I remember when I was in the third grade, my teacher asked our class, “How many of you have parents who work for the auto industry?” About 15 or 20 of my classmates and I raised our hands. At that point, the impact of the Detroit auto industry became clear to me. The Detroit Three, consisting of Chrysler LLC, Ford Motor Co. and General Motors Corp., are the engine of Michigan’s economy and the fuel for the success of the nation’s manufacturers. If the auto companies fail, the resulting domino effect would plunge the nation’s economy into a depression, the backlash of which would last for decades.
The sheer size of the Detroit Three helps demonstrate the severity of a possible collapse. In the United States alone, the Detroit Three alone creates more than 3 million jobs. The global output of the auto industry exceeds $2.5 trillion, which leads to $1.5 billion in tax revenues for governments around the world. The Detroit Three spend $100 billion annually on research and development, leading to job creation for many graduate students from the University and beyond.
So what would happen if the Detroit Three went bankrupt?
The ripple of failures would start with car sales. The central question here is “What consumer would buy a vehicle from a company that’s bankrupt?” Few, because people want the security that their warranties will be honored the next day. So sales would plummet and the name brands would vanish.
Next, Detroit Three suppliers would feel the blow. Since 2001, 25 percent of the largest auto suppliers have declared bankruptcy. This figure would skyrocket should the Detroit Three fail. Top suppliers would lose half of their volumes and be forced to significantly cut back on hours or shut down completely due to efficiency losses. The impact on the lower-tier suppliers would be immeasurable.
The crumbling of domestic suppliers would also hurt others in the global auto industry because Toyota and other automakers rely on many of the same suppliers as the Detroit Three. If other automakers lose a steady and secure stream of parts, they will have to pay premiums for extra inventory and supplier bailouts, which in turn would raise prices for the consumer. Demand for steel, glass, rubber, plastics and computer chips would decrease, leading to a far-reaching recession that would alter the state of the world’s economy for some time.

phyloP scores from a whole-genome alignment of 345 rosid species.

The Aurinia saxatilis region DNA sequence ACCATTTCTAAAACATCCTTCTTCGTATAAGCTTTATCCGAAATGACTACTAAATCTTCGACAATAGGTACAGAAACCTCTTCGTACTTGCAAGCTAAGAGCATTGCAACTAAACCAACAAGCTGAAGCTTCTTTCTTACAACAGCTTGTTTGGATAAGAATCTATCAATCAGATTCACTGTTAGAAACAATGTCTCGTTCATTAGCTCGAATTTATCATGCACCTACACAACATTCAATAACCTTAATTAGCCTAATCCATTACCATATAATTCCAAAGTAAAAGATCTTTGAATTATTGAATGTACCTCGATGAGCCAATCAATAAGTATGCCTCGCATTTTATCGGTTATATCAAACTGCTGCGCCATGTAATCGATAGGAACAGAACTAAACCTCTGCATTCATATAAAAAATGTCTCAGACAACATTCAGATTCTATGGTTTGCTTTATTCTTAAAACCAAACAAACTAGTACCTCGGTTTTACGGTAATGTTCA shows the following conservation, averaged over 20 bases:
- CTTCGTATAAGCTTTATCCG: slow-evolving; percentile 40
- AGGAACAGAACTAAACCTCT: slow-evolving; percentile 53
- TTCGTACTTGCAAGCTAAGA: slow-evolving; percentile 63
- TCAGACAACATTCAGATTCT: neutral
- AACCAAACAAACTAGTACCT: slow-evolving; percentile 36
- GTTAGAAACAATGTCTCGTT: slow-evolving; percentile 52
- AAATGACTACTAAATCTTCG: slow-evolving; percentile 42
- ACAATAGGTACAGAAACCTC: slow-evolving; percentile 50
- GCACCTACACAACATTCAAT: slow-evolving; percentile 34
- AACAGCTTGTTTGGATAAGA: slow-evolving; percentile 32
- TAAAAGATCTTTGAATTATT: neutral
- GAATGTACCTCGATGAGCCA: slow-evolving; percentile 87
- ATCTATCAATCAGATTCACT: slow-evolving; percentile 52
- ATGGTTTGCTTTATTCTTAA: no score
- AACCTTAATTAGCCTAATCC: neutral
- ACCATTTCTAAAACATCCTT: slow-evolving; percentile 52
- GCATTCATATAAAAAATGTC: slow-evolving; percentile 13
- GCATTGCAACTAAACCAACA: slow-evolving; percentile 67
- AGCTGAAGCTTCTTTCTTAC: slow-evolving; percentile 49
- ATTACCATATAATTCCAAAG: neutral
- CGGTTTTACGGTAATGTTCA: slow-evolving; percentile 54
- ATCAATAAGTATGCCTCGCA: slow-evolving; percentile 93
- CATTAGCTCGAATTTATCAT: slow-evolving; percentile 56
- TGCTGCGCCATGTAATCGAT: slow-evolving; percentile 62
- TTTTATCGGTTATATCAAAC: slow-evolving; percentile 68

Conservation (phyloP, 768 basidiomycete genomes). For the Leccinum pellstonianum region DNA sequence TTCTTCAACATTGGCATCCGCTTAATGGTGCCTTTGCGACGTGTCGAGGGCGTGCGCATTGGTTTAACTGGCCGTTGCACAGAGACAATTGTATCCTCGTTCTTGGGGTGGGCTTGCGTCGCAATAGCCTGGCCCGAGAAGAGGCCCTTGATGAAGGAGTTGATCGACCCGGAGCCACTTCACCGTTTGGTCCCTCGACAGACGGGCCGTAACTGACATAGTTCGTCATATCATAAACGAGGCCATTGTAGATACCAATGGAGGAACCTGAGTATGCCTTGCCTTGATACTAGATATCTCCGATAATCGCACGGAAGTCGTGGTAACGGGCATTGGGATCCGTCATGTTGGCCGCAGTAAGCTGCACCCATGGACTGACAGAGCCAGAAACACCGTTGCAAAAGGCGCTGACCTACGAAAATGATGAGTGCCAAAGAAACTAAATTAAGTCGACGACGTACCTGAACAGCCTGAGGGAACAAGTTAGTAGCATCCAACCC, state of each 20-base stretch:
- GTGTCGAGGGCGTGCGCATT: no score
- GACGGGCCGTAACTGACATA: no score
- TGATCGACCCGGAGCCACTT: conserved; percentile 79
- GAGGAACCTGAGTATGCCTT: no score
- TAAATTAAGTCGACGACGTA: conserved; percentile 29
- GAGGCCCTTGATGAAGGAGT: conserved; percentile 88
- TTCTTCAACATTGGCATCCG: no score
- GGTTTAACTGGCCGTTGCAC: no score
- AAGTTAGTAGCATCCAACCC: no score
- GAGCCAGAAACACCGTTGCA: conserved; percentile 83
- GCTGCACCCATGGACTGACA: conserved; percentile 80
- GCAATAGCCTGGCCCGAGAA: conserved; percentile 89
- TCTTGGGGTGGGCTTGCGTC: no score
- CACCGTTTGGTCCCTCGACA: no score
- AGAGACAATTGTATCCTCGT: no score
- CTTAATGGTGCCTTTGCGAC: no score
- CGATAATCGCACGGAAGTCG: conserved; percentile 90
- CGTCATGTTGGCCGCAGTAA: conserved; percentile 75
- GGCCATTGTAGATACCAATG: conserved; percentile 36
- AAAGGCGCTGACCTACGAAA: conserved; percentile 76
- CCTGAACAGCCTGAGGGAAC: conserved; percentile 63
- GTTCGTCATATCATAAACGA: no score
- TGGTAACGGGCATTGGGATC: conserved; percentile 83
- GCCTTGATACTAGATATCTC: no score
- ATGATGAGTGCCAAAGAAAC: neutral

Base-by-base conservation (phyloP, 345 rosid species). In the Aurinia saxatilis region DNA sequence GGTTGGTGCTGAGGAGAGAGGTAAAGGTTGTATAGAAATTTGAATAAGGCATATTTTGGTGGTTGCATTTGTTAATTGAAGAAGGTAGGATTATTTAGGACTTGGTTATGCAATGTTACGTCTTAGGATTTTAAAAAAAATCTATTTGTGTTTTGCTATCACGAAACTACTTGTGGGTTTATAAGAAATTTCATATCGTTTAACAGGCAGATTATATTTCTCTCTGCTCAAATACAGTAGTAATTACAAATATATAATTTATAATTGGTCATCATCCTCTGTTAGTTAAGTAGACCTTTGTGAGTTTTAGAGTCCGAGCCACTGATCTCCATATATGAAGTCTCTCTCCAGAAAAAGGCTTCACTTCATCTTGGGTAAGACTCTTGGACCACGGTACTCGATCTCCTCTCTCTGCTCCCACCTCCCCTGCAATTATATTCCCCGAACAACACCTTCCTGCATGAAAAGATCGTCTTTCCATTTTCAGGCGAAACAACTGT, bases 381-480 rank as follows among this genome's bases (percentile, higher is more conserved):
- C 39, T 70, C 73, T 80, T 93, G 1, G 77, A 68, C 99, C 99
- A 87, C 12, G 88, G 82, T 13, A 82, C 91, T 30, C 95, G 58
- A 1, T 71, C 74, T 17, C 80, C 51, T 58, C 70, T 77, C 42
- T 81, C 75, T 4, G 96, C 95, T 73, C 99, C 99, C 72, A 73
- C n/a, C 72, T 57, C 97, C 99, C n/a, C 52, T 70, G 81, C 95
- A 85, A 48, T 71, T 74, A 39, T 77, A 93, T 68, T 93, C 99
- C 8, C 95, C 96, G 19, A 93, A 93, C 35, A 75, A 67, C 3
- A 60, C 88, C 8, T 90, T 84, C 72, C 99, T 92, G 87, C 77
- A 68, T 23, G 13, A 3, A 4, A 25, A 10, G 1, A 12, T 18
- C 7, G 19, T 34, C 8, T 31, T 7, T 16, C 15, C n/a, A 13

And do not forget the 2.5 million jobs. Should the auto industry fail, those 2.5 million people would not be able to pay their mortgages. They would cut back on spending, scaling back on cable television, going to the movies and everything else in their life.
And the ripple effect wouldn’t stop there. One estimate says that by the end of 2009, more than 2,000 dealerships would close. That would lead to hundreds of thousands of job losses. These auto dealers are significant employers in small towns and also frequently donate to local causes.
Overall, considering the failure of auto companies, suppliers and dealerships, the U.S. would experience billion of dollars in lost tax revenue, mandating further cutbacks in spending for national programs.
I must admit I am slightly biased. I am from Michigan and I have worked in the auto industry for three summers. My father and brother work for the automakers. Our extended family, all based in Michigan, has been gainfully employed by the industry as well.
But regardless of my personal connection to the industry, it remains clear that the Detroit Three have provided so much for the nation’s economy. What is hard to understand is Congress’s reluctance to give a $25 billion bailout to these companies when it readily doled $150 billion to AIG without asking for a plan. I understand I’ll be footing the bill on my taxes when I graduate, but I would happily pay the price for an ounce of prevention today than face the costs that would come with a collapse of the auto industry further down the road.
Brian Rumao is an Engineering senior